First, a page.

Gaeilgeoir (also spelt, but wrongly, with an acute accent over the o: Gaeilgeóir) is the Irish word meaning Irish language enthusiast - originally, just an Irish speaker, but these days, it seems to refer to non-native speakers only. The Gaeilgeoir phenomenon came about with the establishment of the Gaelic League in 1893: its founder Douglas Hyde was, in a sense, the first ever Gaeilgeoir.

The pioneer Gaeilgeoirs - such as the Englishman George Thompson or Seoirse Mac Thomáis, who helped Muiris Ó Súilleabháin to get his autobiography Fiche Bliain ag Fás/Twenty Years a-Growing edited and published - came to the Gaeltacht districts alone and could make friends with local people. However, as learning Irish became more fashionable, Irish-speaking country people could find their houses crowded and their privacy invaded by these snooping Dubliners who had no respect for the importance of farming tasks: impersonal tourism ousted personal contacts. (The real or perceived class distinction between these tourists and the Gaeltacht people might be reflected by the fact that the Kerry dialect of the Irish language still calls tourists na huaisle - "the noble people" - although other dialects might use less deferential terms, such as fámaire - originally, "idle loafer".) In fact, the Gaeilgeoirs depicted in Flann O'Brien's (aka Myles na gCopaleen) satirical novel An Béal Bocht came much nearer the truth than you might expect. In the course of time, native speakers, of course, learnt to make money from these intruders - consequently, tourist business is thriving in the Gaeltacht districts today.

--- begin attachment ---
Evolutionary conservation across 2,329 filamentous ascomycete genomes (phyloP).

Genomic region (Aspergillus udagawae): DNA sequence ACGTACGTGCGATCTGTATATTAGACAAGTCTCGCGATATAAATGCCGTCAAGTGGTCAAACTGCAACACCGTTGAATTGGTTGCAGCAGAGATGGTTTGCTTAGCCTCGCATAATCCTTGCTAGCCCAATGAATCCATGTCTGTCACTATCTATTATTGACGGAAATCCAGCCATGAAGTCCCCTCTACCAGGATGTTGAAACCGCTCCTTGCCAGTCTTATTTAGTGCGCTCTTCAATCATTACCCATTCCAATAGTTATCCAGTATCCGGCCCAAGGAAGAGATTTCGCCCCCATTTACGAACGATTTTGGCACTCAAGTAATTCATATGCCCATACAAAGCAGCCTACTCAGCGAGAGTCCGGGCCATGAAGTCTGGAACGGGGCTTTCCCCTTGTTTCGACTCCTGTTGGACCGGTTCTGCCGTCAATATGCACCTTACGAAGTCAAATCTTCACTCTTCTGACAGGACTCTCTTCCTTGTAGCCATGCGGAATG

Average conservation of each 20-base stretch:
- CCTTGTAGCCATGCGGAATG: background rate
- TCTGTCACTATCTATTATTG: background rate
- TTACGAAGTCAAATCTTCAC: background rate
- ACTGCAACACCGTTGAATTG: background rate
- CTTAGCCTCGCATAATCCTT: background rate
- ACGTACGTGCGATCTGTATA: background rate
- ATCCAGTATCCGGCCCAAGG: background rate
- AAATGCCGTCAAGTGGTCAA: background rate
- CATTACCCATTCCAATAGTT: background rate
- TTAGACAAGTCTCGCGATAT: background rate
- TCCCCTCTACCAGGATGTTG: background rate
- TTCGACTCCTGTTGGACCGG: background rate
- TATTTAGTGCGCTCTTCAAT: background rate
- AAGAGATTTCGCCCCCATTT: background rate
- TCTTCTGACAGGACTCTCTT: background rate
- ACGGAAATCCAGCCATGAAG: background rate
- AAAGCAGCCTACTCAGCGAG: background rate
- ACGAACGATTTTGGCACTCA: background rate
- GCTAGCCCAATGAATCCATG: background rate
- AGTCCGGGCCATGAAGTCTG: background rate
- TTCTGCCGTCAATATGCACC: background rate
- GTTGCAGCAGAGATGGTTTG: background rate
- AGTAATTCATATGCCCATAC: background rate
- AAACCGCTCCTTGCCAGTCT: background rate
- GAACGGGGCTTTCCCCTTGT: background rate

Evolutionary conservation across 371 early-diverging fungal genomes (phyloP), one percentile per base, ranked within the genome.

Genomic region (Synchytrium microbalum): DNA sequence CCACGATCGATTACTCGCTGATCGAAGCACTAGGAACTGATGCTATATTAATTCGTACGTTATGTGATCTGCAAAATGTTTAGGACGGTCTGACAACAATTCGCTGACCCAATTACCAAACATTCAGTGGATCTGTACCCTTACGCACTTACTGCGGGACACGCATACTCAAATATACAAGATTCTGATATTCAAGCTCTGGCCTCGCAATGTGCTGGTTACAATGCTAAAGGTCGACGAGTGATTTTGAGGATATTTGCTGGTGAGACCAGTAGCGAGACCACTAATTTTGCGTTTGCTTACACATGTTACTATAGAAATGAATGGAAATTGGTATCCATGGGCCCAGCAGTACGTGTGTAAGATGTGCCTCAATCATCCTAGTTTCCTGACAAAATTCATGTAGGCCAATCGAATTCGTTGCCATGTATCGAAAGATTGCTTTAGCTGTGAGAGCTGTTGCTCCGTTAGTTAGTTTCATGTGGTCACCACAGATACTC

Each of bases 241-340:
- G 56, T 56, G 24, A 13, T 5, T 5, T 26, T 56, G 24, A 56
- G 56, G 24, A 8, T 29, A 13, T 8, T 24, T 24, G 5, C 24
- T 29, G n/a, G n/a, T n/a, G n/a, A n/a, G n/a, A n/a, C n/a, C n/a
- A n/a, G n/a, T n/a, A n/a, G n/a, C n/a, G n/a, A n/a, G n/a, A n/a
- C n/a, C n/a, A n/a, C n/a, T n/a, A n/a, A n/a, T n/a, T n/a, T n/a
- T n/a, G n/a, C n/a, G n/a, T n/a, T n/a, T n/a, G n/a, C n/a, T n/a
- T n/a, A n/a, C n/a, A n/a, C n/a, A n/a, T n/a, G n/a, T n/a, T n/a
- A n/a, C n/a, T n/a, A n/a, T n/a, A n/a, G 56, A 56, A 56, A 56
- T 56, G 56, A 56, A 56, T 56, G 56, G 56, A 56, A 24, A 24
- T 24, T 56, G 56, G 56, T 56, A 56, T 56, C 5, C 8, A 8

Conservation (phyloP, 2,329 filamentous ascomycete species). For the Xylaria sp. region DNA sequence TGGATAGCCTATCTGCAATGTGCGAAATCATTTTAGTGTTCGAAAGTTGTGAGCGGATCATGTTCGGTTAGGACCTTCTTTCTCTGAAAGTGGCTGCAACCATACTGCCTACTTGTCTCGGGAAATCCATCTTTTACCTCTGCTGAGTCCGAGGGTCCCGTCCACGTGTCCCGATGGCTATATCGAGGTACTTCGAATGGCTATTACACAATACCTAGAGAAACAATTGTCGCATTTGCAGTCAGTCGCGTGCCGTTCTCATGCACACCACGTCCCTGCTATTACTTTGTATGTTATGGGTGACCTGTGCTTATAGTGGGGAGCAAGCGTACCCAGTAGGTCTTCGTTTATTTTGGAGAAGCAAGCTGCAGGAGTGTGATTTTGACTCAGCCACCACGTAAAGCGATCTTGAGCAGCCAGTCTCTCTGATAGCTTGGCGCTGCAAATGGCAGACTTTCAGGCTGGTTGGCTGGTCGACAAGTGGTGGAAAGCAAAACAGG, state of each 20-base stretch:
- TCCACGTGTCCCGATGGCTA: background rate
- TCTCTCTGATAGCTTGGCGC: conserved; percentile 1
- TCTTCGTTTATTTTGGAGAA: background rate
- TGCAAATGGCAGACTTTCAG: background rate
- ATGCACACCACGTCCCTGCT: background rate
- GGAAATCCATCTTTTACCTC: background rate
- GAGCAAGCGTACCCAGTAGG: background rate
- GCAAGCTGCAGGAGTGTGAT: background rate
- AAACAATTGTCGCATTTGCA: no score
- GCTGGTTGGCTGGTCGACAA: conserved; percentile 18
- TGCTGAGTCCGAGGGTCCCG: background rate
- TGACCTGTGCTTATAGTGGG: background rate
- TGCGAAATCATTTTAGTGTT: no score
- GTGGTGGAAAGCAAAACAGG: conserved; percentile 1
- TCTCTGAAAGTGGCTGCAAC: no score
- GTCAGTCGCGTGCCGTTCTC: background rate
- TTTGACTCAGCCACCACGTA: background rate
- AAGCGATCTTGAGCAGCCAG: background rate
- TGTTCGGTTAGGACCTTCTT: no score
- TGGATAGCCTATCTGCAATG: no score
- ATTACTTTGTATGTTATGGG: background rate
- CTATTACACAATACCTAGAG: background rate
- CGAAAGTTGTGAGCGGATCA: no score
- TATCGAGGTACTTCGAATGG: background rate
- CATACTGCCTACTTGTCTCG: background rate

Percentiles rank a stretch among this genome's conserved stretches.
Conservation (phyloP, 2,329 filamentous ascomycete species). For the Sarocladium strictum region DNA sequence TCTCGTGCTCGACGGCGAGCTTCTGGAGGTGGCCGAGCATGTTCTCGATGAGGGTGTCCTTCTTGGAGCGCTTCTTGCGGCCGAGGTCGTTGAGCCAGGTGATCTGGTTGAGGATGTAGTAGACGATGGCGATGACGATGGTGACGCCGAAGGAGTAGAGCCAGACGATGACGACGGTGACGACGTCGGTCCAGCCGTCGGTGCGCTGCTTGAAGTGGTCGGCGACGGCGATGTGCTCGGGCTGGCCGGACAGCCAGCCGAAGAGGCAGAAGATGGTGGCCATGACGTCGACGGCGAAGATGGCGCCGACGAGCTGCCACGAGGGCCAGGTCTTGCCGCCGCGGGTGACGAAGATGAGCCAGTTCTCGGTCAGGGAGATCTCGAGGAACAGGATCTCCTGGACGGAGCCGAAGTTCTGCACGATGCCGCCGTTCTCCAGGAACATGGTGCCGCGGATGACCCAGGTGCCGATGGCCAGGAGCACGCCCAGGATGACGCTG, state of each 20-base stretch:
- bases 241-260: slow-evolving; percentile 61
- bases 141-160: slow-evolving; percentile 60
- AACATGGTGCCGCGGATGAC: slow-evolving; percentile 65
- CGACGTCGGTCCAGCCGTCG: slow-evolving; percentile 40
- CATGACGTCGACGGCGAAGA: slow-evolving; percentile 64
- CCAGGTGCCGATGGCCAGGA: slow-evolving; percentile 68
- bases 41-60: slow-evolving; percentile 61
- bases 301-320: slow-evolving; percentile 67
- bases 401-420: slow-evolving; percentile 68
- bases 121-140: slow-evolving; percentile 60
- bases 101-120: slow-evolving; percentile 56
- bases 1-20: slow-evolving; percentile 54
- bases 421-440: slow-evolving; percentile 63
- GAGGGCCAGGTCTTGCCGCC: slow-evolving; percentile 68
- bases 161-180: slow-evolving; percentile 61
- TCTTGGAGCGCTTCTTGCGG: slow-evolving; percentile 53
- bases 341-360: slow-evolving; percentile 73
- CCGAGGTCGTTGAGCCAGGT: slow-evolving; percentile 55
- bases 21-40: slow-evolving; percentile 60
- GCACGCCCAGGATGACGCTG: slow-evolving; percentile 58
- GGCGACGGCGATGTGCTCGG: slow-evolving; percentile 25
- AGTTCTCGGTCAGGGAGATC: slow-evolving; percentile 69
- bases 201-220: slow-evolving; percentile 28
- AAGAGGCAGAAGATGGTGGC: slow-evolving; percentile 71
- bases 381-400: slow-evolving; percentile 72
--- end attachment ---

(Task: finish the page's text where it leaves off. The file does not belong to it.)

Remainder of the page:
There are Gaeilgeoirs and Gaeilgeoirs, of course. Some of these people actually acquire Gaeltacht attitudes and try to contribute to the well-being of the local people in a constructive way. Others might be really "idle loafers" or intrusive well-wishers of the worst kind.